What Defines Masculinity? Biology, Social Constructs, and Feminine Polarity

Your gender can have a big role in how you see yourself and how others categorize you in social settings. If you identify as masculine, you might find people expecting you to be more determined, straightforward, and analytical. There might also be other traits that are forced onto you through masculinity that just don’t fit. 

When exploring your own identity, it’s normal to start questioning where the concept of Gender even came from, the definition of masculinity, and its role in your own life.

This blog post will explore deeper aspects of what masculinity is and how it can be utilized for self-development.

What Is Masculinity?

Masculinity is a set of traits and behaviors that people see as polar opposite to Femininity. Masculinity is distinct from the definition of the biological male sex, as both males and females can exhibit masculine traits.

In other words, our society has created a binary list of traits that are feminine and masculine. 

The problem our society runs into is thinking that Masculinity has only one traditional and fixed shape. The reality is that it’s an ever-changing relationship between genders and has changed over time and between different cultures. 

To gain deeper insight into what masculinity is, we need to explore three aspects: 

  • The social construct of gender
  • Biological differences
  • Masculine energy in relationships

Masculinity as a Social Construct

Is Masculinity a social construct?

Masculinity is a social construct that comes from cultural norms, expected behaviors, and traits that society assigns to people based on their perceived gender. 

Where did Masculinity come from?

The idea of Gender didn’t come out of thin air. 

Gender has been built like a house over generations, the foundation being laid down hundreds of years ago with the development of language. Our ancestors developed words to explain differences in people and built deeper abstractions on what those differences mean. 

Eventually, these abstract ideas became a shared construct of the way people should act.  Society began to expect women to be more emotional and a man to be more action-driven.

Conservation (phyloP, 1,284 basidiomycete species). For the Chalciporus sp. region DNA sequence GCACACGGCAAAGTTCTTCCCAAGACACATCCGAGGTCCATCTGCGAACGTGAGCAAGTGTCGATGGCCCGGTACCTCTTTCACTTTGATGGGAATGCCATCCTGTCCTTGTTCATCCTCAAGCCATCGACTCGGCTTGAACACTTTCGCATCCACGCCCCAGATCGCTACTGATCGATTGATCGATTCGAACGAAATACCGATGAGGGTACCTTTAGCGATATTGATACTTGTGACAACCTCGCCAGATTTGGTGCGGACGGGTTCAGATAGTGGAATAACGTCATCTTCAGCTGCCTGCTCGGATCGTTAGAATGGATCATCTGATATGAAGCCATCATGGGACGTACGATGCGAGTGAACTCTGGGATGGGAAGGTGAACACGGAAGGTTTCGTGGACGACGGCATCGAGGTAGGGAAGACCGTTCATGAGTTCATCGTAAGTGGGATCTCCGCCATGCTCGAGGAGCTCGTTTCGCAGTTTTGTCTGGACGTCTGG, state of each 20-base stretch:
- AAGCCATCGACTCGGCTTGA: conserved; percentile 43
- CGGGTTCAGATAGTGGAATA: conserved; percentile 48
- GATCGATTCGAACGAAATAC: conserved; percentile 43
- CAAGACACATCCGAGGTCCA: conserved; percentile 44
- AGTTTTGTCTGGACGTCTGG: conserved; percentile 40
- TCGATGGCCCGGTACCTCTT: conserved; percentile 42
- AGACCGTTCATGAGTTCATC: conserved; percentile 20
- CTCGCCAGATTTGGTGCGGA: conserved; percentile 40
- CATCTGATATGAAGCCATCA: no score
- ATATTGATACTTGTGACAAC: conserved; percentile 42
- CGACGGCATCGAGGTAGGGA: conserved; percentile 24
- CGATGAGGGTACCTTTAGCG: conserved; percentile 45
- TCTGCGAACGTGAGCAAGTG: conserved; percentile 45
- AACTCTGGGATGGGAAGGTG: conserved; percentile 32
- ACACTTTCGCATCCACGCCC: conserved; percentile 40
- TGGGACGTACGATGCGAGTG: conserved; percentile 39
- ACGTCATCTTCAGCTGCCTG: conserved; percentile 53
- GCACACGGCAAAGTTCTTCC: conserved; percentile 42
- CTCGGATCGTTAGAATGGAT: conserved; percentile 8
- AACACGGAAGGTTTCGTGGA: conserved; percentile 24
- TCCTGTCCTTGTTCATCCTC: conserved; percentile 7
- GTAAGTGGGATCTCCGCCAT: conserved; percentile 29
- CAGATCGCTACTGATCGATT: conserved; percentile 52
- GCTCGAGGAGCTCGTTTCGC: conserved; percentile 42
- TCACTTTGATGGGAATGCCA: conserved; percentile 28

The underlying assumptions are what makes a Social Construct. We believe genders act certain ways because we all tell each other they act a certain way. It’s important to realize that it’s just construction, and it can be deconstructed, change, and evolve over time. 

R.W. Connell has said: “[Masculinity is] something that has a relationship to your body, to your biology, but not a fixed relationship… There are different patterns of masculinity, so different groups of men will conduct themselves in different ways, and those patterns also can change over time.”

Short excerpt from R.W. Connell discussing masculinity.

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The World Health Organization states, “As a social construct, gender varies from society to society and can change over time.” The American ideal of masculinity in the late 1950s is completely different than the 1990s.  

Defining your own Masculinity

It’s important to remember that Masculinity is a Social Construct. When someone gives you a list of traits that are masculine, they are either building off of the traditional assumptions or moving those traits into a different direction.

Once you know that Masculinity is a social construct, you can begin to ask yourself which part of that cultural identity you want to take on, and which part doesn’t serve us. 

Biology: Masculine vs Male

It’s important to differentiate between being masculine and being a man. Women can demonstrate aspects of masculinity, and men can also take on feminine qualities. 

Your biological sex, being a man or woman, is separate from your gender identity. 

Biology can, however, play a role in your experience of your gender identity.